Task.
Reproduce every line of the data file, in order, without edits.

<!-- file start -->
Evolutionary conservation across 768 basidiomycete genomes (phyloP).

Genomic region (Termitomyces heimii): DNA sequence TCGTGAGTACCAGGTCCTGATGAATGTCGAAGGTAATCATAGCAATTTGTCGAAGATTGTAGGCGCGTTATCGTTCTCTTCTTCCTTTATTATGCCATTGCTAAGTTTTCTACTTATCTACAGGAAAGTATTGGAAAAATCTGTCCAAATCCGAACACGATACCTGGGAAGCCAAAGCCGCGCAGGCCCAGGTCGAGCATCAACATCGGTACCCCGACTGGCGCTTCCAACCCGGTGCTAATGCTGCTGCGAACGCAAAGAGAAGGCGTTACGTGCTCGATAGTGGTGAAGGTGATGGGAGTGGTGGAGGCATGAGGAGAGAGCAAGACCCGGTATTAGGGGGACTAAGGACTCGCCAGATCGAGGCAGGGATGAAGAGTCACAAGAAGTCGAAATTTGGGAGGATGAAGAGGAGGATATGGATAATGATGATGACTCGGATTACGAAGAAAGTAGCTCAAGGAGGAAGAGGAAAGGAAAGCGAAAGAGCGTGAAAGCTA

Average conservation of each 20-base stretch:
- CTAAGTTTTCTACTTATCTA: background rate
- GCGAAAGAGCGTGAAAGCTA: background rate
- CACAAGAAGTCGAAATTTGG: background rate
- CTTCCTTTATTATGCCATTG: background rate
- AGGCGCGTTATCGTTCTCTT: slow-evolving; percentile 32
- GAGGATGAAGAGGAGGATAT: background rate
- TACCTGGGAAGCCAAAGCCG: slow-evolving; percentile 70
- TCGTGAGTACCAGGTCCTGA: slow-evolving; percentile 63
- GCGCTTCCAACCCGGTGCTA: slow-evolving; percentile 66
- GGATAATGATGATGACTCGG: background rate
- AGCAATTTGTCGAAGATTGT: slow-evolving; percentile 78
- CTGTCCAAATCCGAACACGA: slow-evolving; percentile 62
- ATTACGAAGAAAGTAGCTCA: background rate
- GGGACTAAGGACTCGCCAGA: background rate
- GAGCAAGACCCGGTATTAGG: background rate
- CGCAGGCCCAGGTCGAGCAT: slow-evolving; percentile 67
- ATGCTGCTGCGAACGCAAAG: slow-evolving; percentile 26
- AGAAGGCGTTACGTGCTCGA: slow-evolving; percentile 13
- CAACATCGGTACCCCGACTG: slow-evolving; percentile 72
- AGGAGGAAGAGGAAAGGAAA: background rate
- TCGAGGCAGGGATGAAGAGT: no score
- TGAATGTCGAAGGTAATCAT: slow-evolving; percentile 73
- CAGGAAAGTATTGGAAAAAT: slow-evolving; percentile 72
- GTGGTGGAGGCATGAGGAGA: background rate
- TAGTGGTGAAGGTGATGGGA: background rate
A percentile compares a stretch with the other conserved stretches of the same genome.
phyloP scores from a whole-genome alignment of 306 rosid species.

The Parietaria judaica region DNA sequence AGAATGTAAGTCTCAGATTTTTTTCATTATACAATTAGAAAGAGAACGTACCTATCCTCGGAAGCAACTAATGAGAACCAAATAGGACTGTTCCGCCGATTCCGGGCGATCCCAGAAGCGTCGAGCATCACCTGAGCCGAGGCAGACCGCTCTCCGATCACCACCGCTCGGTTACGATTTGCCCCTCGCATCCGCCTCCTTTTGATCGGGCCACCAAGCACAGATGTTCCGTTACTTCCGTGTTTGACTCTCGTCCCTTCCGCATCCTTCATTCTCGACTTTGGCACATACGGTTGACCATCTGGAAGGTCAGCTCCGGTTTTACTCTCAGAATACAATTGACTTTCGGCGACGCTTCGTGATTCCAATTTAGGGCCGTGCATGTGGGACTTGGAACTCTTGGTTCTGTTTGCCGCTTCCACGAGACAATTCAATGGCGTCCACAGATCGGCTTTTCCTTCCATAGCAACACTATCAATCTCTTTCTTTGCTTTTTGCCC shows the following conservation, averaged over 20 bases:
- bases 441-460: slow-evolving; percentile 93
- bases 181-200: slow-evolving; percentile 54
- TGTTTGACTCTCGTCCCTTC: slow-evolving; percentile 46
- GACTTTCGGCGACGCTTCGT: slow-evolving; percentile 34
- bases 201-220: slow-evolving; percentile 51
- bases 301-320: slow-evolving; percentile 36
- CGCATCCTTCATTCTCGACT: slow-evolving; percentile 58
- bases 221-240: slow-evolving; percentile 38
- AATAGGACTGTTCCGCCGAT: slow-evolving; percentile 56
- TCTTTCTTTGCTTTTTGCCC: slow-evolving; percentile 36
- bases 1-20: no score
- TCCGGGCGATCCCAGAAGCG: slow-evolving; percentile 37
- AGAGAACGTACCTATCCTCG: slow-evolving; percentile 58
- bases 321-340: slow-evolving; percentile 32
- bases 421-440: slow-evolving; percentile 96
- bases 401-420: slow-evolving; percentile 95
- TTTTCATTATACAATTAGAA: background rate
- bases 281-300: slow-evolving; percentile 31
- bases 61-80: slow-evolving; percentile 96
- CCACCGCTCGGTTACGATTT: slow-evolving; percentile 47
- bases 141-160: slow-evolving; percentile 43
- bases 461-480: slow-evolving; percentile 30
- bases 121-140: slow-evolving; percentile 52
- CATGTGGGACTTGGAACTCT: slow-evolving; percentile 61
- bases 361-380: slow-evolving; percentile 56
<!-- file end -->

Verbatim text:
Evolutionary conservation across 768 basidiomycete genomes (phyloP).

Genomic region (Termitomyces heimii): DNA sequence TCGTGAGTACCAGGTCCTGATGAATGTCGAAGGTAATCATAGCAATTTGTCGAAGATTGTAGGCGCGTTATCGTTCTCTTCTTCCTTTATTATGCCATTGCTAAGTTTTCTACTTATCTACAGGAAAGTATTGGAAAAATCTGTCCAAATCCGAACACGATACCTGGGAAGCCAAAGCCGCGCAGGCCCAGGTCGAGCATCAACATCGGTACCCCGACTGGCGCTTCCAACCCGGTGCTAATGCTGCTGCGAACGCAAAGAGAAGGCGTTACGTGCTCGATAGTGGTGAAGGTGATGGGAGTGGTGGAGGCATGAGGAGAGAGCAAGACCCGGTATTAGGGGGACTAAGGACTCGCCAGATCGAGGCAGGGATGAAGAGTCACAAGAAGTCGAAATTTGGGAGGATGAAGAGGAGGATATGGATAATGATGATGACTCGGATTACGAAGAAAGTAGCTCAAGGAGGAAGAGGAAAGGAAAGCGAAAGAGCGTGAAAGCTA

Average conservation of each 20-base stretch:
- CTAAGTTTTCTACTTATCTA: background rate
- GCGAAAGAGCGTGAAAGCTA: background rate
- CACAAGAAGTCGAAATTTGG: background rate
- CTTCCTTTATTATGCCATTG: background rate
- AGGCGCGTTATCGTTCTCTT: slow-evolving; percentile 32
- GAGGATGAAGAGGAGGATAT: background rate
- TACCTGGGAAGCCAAAGCCG: slow-evolving; percentile 70
- TCGTGAGTACCAGGTCCTGA: slow-evolving; percentile 63
- GCGCTTCCAACCCGGTGCTA: slow-evolving; percentile 66
- GGATAATGATGATGACTCGG: background rate
- AGCAATTTGTCGAAGATTGT: slow-evolving; percentile 78
- CTGTCCAAATCCGAACACGA: slow-evolving; percentile 62
- ATTACGAAGAAAGTAGCTCA: background rate
- GGGACTAAGGACTCGCCAGA: background rate
- GAGCAAGACCCGGTATTAGG: background rate
- CGCAGGCCCAGGTCGAGCAT: slow-evolving; percentile 67
- ATGCTGCTGCGAACGCAAAG: slow-evolving; percentile 26
- AGAAGGCGTTACGTGCTCGA: slow-evolving; percentile 13
- CAACATCGGTACCCCGACTG: slow-evolving; percentile 72
- AGGAGGAAGAGGAAAGGAAA: background rate
- TCGAGGCAGGGATGAAGAGT: no score
- TGAATGTCGAAGGTAATCAT: slow-evolving; percentile 73
- CAGGAAAGTATTGGAAAAAT: slow-evolving; percentile 72
- GTGGTGGAGGCATGAGGAGA: background rate
- TAGTGGTGAAGGTGATGGGA: background rate
A percentile compares a stretch with the other conserved stretches of the same genome.
phyloP scores from a whole-genome alignment of 306 rosid species.

The Parietaria judaica region DNA sequence AGAATGTAAGTCTCAGATTTTTTTCATTATACAATTAGAAAGAGAACGTACCTATCCTCGGAAGCAACTAATGAGAACCAAATAGGACTGTTCCGCCGATTCCGGGCGATCCCAGAAGCGTCGAGCATCACCTGAGCCGAGGCAGACCGCTCTCCGATCACCACCGCTCGGTTACGATTTGCCCCTCGCATCCGCCTCCTTTTGATCGGGCCACCAAGCACAGATGTTCCGTTACTTCCGTGTTTGACTCTCGTCCCTTCCGCATCCTTCATTCTCGACTTTGGCACATACGGTTGACCATCTGGAAGGTCAGCTCCGGTTTTACTCTCAGAATACAATTGACTTTCGGCGACGCTTCGTGATTCCAATTTAGGGCCGTGCATGTGGGACTTGGAACTCTTGGTTCTGTTTGCCGCTTCCACGAGACAATTCAATGGCGTCCACAGATCGGCTTTTCCTTCCATAGCAACACTATCAATCTCTTTCTTTGCTTTTTGCCC shows the following conservation, averaged over 20 bases:
- bases 441-460: slow-evolving; percentile 93
- bases 181-200: slow-evolving; percentile 54
- TGTTTGACTCTCGTCCCTTC: slow-evolving; percentile 46
- GACTTTCGGCGACGCTTCGT: slow-evolving; percentile 34
- bases 201-220: slow-evolving; percentile 51
- bases 301-320: slow-evolving; percentile 36
- CGCATCCTTCATTCTCGACT: slow-evolving; percentile 58
- bases 221-240: slow-evolving; percentile 38
- AATAGGACTGTTCCGCCGAT: slow-evolving; percentile 56
- TCTTTCTTTGCTTTTTGCCC: slow-evolving; percentile 36
- bases 1-20: no score
- TCCGGGCGATCCCAGAAGCG: slow-evolving; percentile 37
- AGAGAACGTACCTATCCTCG: slow-evolving; percentile 58
- bases 321-340: slow-evolving; percentile 32
- bases 421-440: slow-evolving; percentile 96
- bases 401-420: slow-evolving; percentile 95
- TTTTCATTATACAATTAGAA: background rate
- bases 281-300: slow-evolving; percentile 31
- bases 61-80: slow-evolving; percentile 96
- CCACCGCTCGGTTACGATTT: slow-evolving; percentile 47
- bases 141-160: slow-evolving; percentile 43
- bases 461-480: slow-evolving; percentile 30
- bases 121-140: slow-evolving; percentile 52
- CATGTGGGACTTGGAACTCT: slow-evolving; percentile 61
- bases 361-380: slow-evolving; percentile 56